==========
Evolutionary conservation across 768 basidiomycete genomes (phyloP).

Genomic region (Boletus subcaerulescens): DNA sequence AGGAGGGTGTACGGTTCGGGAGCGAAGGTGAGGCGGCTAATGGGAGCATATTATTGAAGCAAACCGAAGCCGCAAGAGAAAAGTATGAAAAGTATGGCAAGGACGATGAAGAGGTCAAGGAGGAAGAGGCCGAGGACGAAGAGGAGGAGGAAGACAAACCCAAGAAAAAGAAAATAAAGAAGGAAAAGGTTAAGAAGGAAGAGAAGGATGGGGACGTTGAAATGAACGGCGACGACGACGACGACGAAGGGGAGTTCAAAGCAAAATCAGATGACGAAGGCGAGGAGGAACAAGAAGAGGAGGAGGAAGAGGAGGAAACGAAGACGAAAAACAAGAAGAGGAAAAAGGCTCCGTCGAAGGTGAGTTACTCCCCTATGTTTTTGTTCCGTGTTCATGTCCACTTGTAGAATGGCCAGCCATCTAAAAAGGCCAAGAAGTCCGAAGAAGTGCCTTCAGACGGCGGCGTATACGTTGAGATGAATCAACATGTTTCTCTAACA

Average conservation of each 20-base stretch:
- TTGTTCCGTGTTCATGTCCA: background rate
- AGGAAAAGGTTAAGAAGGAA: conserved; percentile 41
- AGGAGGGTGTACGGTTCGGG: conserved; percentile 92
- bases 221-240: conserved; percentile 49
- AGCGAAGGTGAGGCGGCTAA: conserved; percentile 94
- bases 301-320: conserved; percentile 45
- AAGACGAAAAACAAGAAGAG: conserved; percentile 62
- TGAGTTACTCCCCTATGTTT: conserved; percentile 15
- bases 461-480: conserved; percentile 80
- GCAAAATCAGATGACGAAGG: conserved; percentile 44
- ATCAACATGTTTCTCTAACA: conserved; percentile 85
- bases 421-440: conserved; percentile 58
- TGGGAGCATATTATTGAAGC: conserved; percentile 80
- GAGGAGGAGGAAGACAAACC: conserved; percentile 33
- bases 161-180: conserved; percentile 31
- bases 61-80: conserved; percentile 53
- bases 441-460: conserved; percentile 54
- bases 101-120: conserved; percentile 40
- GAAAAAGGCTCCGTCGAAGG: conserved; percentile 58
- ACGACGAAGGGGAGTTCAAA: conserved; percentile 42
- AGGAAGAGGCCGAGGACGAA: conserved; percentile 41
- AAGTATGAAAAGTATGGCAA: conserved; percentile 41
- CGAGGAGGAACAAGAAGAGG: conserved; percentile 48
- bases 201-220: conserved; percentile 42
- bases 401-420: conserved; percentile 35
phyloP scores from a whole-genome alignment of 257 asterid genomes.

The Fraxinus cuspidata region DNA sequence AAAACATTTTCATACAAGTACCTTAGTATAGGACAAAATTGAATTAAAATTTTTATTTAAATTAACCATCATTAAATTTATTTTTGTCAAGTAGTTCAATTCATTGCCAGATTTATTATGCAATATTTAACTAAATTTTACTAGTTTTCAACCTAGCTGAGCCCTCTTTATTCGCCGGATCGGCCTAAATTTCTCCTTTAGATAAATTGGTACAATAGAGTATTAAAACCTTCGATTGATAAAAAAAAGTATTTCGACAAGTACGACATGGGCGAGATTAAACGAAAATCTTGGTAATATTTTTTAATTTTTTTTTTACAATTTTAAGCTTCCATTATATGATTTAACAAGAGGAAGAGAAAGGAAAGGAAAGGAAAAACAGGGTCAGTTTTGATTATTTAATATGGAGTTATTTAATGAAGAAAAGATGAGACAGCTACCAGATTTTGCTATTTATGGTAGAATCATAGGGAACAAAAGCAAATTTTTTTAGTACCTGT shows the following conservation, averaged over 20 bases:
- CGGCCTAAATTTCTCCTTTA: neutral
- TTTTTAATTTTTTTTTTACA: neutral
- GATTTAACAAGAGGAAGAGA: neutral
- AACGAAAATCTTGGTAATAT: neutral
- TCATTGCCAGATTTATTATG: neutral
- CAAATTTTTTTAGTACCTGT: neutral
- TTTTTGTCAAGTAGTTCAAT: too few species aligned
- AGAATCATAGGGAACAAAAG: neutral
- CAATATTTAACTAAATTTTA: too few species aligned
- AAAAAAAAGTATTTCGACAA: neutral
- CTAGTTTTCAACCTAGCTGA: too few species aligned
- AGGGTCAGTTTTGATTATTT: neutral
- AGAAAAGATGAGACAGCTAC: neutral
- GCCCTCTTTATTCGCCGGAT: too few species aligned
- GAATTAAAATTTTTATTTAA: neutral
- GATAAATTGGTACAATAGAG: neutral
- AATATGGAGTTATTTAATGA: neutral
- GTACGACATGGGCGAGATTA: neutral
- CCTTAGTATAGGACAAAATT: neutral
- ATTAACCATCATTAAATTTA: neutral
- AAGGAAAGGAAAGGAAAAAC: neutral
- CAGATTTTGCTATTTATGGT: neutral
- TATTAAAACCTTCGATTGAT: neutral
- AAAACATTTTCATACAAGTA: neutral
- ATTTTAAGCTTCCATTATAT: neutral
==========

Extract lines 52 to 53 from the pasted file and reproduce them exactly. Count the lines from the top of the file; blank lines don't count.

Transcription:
- CAGATTTTGCTATTTATGGT: neutral
- TATTAAAACCTTCGATTGAT: neutral